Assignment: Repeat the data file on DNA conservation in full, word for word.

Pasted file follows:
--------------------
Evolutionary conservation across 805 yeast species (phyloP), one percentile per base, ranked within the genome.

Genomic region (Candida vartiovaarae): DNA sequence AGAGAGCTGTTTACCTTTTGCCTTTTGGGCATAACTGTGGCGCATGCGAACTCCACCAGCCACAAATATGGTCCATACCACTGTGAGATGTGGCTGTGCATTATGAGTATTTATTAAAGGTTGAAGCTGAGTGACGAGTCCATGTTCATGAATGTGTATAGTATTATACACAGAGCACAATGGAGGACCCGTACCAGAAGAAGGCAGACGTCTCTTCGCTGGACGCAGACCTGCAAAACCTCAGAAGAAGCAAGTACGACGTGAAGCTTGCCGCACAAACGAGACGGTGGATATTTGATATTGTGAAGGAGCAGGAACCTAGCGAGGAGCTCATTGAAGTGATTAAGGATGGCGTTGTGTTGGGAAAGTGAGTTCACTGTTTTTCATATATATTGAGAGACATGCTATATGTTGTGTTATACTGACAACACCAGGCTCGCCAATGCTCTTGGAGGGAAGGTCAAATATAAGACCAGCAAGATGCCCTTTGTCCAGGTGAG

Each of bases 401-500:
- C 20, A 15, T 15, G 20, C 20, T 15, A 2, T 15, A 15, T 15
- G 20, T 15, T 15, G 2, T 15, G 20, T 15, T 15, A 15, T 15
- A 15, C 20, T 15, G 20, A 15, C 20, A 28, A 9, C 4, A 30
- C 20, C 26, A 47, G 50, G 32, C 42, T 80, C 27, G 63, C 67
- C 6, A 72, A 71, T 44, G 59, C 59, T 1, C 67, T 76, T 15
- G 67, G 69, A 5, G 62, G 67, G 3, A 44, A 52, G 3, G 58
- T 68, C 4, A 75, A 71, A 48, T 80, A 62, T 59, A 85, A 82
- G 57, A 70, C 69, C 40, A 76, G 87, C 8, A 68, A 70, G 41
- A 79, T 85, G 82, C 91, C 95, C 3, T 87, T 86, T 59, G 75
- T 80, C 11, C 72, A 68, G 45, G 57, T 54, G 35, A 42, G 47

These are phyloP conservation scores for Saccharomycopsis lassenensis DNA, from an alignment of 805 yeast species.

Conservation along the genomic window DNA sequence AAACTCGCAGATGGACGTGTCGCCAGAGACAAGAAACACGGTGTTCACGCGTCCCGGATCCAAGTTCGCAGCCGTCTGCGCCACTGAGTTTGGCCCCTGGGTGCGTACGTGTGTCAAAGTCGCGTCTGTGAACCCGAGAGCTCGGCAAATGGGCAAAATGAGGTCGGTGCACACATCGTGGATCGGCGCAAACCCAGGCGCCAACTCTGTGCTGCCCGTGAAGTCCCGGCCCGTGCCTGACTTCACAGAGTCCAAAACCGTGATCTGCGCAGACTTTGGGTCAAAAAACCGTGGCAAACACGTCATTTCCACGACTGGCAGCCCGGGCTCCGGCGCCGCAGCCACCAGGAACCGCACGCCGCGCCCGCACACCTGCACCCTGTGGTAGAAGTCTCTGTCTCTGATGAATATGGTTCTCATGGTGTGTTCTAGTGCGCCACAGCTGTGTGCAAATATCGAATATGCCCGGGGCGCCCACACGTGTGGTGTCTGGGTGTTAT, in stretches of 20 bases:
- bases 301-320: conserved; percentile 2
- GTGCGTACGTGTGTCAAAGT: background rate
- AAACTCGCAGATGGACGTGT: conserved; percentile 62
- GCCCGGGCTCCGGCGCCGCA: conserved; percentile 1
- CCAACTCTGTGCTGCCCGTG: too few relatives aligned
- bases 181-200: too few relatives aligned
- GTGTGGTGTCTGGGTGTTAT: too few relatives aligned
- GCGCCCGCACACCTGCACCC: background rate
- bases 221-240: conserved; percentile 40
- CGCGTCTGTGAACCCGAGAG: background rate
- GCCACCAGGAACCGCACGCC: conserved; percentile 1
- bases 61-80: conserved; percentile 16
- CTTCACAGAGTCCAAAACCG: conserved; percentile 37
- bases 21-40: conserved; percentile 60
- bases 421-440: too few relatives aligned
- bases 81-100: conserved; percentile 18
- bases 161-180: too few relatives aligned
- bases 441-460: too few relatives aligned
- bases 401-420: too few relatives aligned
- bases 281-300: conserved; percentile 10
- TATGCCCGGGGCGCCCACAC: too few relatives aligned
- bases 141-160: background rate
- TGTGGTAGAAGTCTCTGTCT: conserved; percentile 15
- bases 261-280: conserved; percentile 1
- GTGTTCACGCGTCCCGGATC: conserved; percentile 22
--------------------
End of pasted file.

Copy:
Evolutionary conservation across 805 yeast species (phyloP), one percentile per base, ranked within the genome.

Genomic region (Candida vartiovaarae): DNA sequence AGAGAGCTGTTTACCTTTTGCCTTTTGGGCATAACTGTGGCGCATGCGAACTCCACCAGCCACAAATATGGTCCATACCACTGTGAGATGTGGCTGTGCATTATGAGTATTTATTAAAGGTTGAAGCTGAGTGACGAGTCCATGTTCATGAATGTGTATAGTATTATACACAGAGCACAATGGAGGACCCGTACCAGAAGAAGGCAGACGTCTCTTCGCTGGACGCAGACCTGCAAAACCTCAGAAGAAGCAAGTACGACGTGAAGCTTGCCGCACAAACGAGACGGTGGATATTTGATATTGTGAAGGAGCAGGAACCTAGCGAGGAGCTCATTGAAGTGATTAAGGATGGCGTTGTGTTGGGAAAGTGAGTTCACTGTTTTTCATATATATTGAGAGACATGCTATATGTTGTGTTATACTGACAACACCAGGCTCGCCAATGCTCTTGGAGGGAAGGTCAAATATAAGACCAGCAAGATGCCCTTTGTCCAGGTGAG

Each of bases 401-500:
- C 20, A 15, T 15, G 20, C 20, T 15, A 2, T 15, A 15, T 15
- G 20, T 15, T 15, G 2, T 15, G 20, T 15, T 15, A 15, T 15
- A 15, C 20, T 15, G 20, A 15, C 20, A 28, A 9, C 4, A 30
- C 20, C 26, A 47, G 50, G 32, C 42, T 80, C 27, G 63, C 67
- C 6, A 72, A 71, T 44, G 59, C 59, T 1, C 67, T 76, T 15
- G 67, G 69, A 5, G 62, G 67, G 3, A 44, A 52, G 3, G 58
- T 68, C 4, A 75, A 71, A 48, T 80, A 62, T 59, A 85, A 82
- G 57, A 70, C 69, C 40, A 76, G 87, C 8, A 68, A 70, G 41
- A 79, T 85, G 82, C 91, C 95, C 3, T 87, T 86, T 59, G 75
- T 80, C 11, C 72, A 68, G 45, G 57, T 54, G 35, A 42, G 47

These are phyloP conservation scores for Saccharomycopsis lassenensis DNA, from an alignment of 805 yeast species.

Conservation along the genomic window DNA sequence AAACTCGCAGATGGACGTGTCGCCAGAGACAAGAAACACGGTGTTCACGCGTCCCGGATCCAAGTTCGCAGCCGTCTGCGCCACTGAGTTTGGCCCCTGGGTGCGTACGTGTGTCAAAGTCGCGTCTGTGAACCCGAGAGCTCGGCAAATGGGCAAAATGAGGTCGGTGCACACATCGTGGATCGGCGCAAACCCAGGCGCCAACTCTGTGCTGCCCGTGAAGTCCCGGCCCGTGCCTGACTTCACAGAGTCCAAAACCGTGATCTGCGCAGACTTTGGGTCAAAAAACCGTGGCAAACACGTCATTTCCACGACTGGCAGCCCGGGCTCCGGCGCCGCAGCCACCAGGAACCGCACGCCGCGCCCGCACACCTGCACCCTGTGGTAGAAGTCTCTGTCTCTGATGAATATGGTTCTCATGGTGTGTTCTAGTGCGCCACAGCTGTGTGCAAATATCGAATATGCCCGGGGCGCCCACACGTGTGGTGTCTGGGTGTTAT, in stretches of 20 bases:
- bases 301-320: conserved; percentile 2
- GTGCGTACGTGTGTCAAAGT: background rate
- AAACTCGCAGATGGACGTGT: conserved; percentile 62
- GCCCGGGCTCCGGCGCCGCA: conserved; percentile 1
- CCAACTCTGTGCTGCCCGTG: too few relatives aligned
- bases 181-200: too few relatives aligned
- GTGTGGTGTCTGGGTGTTAT: too few relatives aligned
- GCGCCCGCACACCTGCACCC: background rate
- bases 221-240: conserved; percentile 40
- CGCGTCTGTGAACCCGAGAG: background rate
- GCCACCAGGAACCGCACGCC: conserved; percentile 1
- bases 61-80: conserved; percentile 16
- CTTCACAGAGTCCAAAACCG: conserved; percentile 37
- bases 21-40: conserved; percentile 60
- bases 421-440: too few relatives aligned
- bases 81-100: conserved; percentile 18
- bases 161-180: too few relatives aligned
- bases 441-460: too few relatives aligned
- bases 401-420: too few relatives aligned
- bases 281-300: conserved; percentile 10
- TATGCCCGGGGCGCCCACAC: too few relatives aligned
- bases 141-160: background rate
- TGTGGTAGAAGTCTCTGTCT: conserved; percentile 15
- bases 261-280: conserved; percentile 1
- GTGTTCACGCGTCCCGGATC: conserved; percentile 22